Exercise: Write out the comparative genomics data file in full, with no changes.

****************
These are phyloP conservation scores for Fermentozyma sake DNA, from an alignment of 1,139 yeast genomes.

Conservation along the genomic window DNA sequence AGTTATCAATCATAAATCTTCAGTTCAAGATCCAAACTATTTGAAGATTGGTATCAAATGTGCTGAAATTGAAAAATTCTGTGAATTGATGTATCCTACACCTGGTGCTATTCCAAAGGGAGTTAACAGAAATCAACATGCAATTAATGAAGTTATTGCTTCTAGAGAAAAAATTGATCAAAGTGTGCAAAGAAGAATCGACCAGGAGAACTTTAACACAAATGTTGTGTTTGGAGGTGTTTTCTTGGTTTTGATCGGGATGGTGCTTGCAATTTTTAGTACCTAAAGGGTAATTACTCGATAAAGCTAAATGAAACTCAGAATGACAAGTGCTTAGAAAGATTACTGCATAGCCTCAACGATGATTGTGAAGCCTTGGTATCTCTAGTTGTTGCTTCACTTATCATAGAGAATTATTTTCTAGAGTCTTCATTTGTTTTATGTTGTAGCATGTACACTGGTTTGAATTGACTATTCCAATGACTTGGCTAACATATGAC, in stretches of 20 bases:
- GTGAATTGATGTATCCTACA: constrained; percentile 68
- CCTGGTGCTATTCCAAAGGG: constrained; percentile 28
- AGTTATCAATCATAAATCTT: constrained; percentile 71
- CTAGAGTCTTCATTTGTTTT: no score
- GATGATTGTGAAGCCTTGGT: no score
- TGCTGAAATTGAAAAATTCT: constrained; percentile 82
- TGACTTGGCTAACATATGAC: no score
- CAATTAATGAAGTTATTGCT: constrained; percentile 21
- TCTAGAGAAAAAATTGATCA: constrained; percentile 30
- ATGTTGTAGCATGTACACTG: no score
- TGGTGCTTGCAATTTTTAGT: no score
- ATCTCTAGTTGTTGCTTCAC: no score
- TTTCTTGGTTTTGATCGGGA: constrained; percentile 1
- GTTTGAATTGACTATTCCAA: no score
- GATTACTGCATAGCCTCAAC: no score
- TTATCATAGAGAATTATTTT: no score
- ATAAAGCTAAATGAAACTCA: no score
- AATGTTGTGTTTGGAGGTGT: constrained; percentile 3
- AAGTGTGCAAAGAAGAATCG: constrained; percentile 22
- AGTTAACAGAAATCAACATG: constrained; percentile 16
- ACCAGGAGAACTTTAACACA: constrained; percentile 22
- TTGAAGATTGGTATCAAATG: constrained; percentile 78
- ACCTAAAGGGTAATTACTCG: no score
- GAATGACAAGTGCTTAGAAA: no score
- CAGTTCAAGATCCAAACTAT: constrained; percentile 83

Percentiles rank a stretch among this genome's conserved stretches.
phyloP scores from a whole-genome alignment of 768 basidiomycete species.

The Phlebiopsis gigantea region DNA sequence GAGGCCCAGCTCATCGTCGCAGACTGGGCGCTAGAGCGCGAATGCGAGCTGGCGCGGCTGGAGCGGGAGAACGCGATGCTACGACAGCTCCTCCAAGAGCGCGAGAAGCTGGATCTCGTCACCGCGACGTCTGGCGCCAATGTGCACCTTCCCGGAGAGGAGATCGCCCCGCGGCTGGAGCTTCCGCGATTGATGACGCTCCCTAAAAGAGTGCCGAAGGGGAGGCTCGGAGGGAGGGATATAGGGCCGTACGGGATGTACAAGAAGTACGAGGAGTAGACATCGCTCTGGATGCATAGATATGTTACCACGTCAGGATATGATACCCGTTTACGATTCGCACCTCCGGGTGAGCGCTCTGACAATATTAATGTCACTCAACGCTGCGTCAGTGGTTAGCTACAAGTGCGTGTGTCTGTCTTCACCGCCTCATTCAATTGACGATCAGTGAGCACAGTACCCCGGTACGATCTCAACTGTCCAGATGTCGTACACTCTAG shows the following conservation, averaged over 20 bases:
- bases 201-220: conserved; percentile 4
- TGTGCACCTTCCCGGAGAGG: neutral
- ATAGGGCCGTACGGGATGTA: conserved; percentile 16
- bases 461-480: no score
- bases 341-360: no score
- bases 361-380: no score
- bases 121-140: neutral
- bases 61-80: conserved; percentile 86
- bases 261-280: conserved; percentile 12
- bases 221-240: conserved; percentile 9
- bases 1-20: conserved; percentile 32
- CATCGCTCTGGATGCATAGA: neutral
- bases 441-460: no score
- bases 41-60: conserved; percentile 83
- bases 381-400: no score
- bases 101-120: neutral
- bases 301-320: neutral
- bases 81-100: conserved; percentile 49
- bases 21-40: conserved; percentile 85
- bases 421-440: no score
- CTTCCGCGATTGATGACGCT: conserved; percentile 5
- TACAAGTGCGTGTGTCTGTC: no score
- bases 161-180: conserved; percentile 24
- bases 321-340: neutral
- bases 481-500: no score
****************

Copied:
These are phyloP conservation scores for Fermentozyma sake DNA, from an alignment of 1,139 yeast genomes.

Conservation along the genomic window DNA sequence AGTTATCAATCATAAATCTTCAGTTCAAGATCCAAACTATTTGAAGATTGGTATCAAATGTGCTGAAATTGAAAAATTCTGTGAATTGATGTATCCTACACCTGGTGCTATTCCAAAGGGAGTTAACAGAAATCAACATGCAATTAATGAAGTTATTGCTTCTAGAGAAAAAATTGATCAAAGTGTGCAAAGAAGAATCGACCAGGAGAACTTTAACACAAATGTTGTGTTTGGAGGTGTTTTCTTGGTTTTGATCGGGATGGTGCTTGCAATTTTTAGTACCTAAAGGGTAATTACTCGATAAAGCTAAATGAAACTCAGAATGACAAGTGCTTAGAAAGATTACTGCATAGCCTCAACGATGATTGTGAAGCCTTGGTATCTCTAGTTGTTGCTTCACTTATCATAGAGAATTATTTTCTAGAGTCTTCATTTGTTTTATGTTGTAGCATGTACACTGGTTTGAATTGACTATTCCAATGACTTGGCTAACATATGAC, in stretches of 20 bases:
- GTGAATTGATGTATCCTACA: constrained; percentile 68
- CCTGGTGCTATTCCAAAGGG: constrained; percentile 28
- AGTTATCAATCATAAATCTT: constrained; percentile 71
- CTAGAGTCTTCATTTGTTTT: no score
- GATGATTGTGAAGCCTTGGT: no score
- TGCTGAAATTGAAAAATTCT: constrained; percentile 82
- TGACTTGGCTAACATATGAC: no score
- CAATTAATGAAGTTATTGCT: constrained; percentile 21
- TCTAGAGAAAAAATTGATCA: constrained; percentile 30
- ATGTTGTAGCATGTACACTG: no score
- TGGTGCTTGCAATTTTTAGT: no score
- ATCTCTAGTTGTTGCTTCAC: no score
- TTTCTTGGTTTTGATCGGGA: constrained; percentile 1
- GTTTGAATTGACTATTCCAA: no score
- GATTACTGCATAGCCTCAAC: no score
- TTATCATAGAGAATTATTTT: no score
- ATAAAGCTAAATGAAACTCA: no score
- AATGTTGTGTTTGGAGGTGT: constrained; percentile 3
- AAGTGTGCAAAGAAGAATCG: constrained; percentile 22
- AGTTAACAGAAATCAACATG: constrained; percentile 16
- ACCAGGAGAACTTTAACACA: constrained; percentile 22
- TTGAAGATTGGTATCAAATG: constrained; percentile 78
- ACCTAAAGGGTAATTACTCG: no score
- GAATGACAAGTGCTTAGAAA: no score
- CAGTTCAAGATCCAAACTAT: constrained; percentile 83

Percentiles rank a stretch among this genome's conserved stretches.
phyloP scores from a whole-genome alignment of 768 basidiomycete species.

The Phlebiopsis gigantea region DNA sequence GAGGCCCAGCTCATCGTCGCAGACTGGGCGCTAGAGCGCGAATGCGAGCTGGCGCGGCTGGAGCGGGAGAACGCGATGCTACGACAGCTCCTCCAAGAGCGCGAGAAGCTGGATCTCGTCACCGCGACGTCTGGCGCCAATGTGCACCTTCCCGGAGAGGAGATCGCCCCGCGGCTGGAGCTTCCGCGATTGATGACGCTCCCTAAAAGAGTGCCGAAGGGGAGGCTCGGAGGGAGGGATATAGGGCCGTACGGGATGTACAAGAAGTACGAGGAGTAGACATCGCTCTGGATGCATAGATATGTTACCACGTCAGGATATGATACCCGTTTACGATTCGCACCTCCGGGTGAGCGCTCTGACAATATTAATGTCACTCAACGCTGCGTCAGTGGTTAGCTACAAGTGCGTGTGTCTGTCTTCACCGCCTCATTCAATTGACGATCAGTGAGCACAGTACCCCGGTACGATCTCAACTGTCCAGATGTCGTACACTCTAG shows the following conservation, averaged over 20 bases:
- bases 201-220: conserved; percentile 4
- TGTGCACCTTCCCGGAGAGG: neutral
- ATAGGGCCGTACGGGATGTA: conserved; percentile 16
- bases 461-480: no score
- bases 341-360: no score
- bases 361-380: no score
- bases 121-140: neutral
- bases 61-80: conserved; percentile 86
- bases 261-280: conserved; percentile 12
- bases 221-240: conserved; percentile 9
- bases 1-20: conserved; percentile 32
- CATCGCTCTGGATGCATAGA: neutral
- bases 441-460: no score
- bases 41-60: conserved; percentile 83
- bases 381-400: no score
- bases 101-120: neutral
- bases 301-320: neutral
- bases 81-100: conserved; percentile 49
- bases 21-40: conserved; percentile 85
- bases 421-440: no score
- CTTCCGCGATTGATGACGCT: conserved; percentile 5
- TACAAGTGCGTGTGTCTGTC: no score
- bases 161-180: conserved; percentile 24
- bases 321-340: neutral
- bases 481-500: no score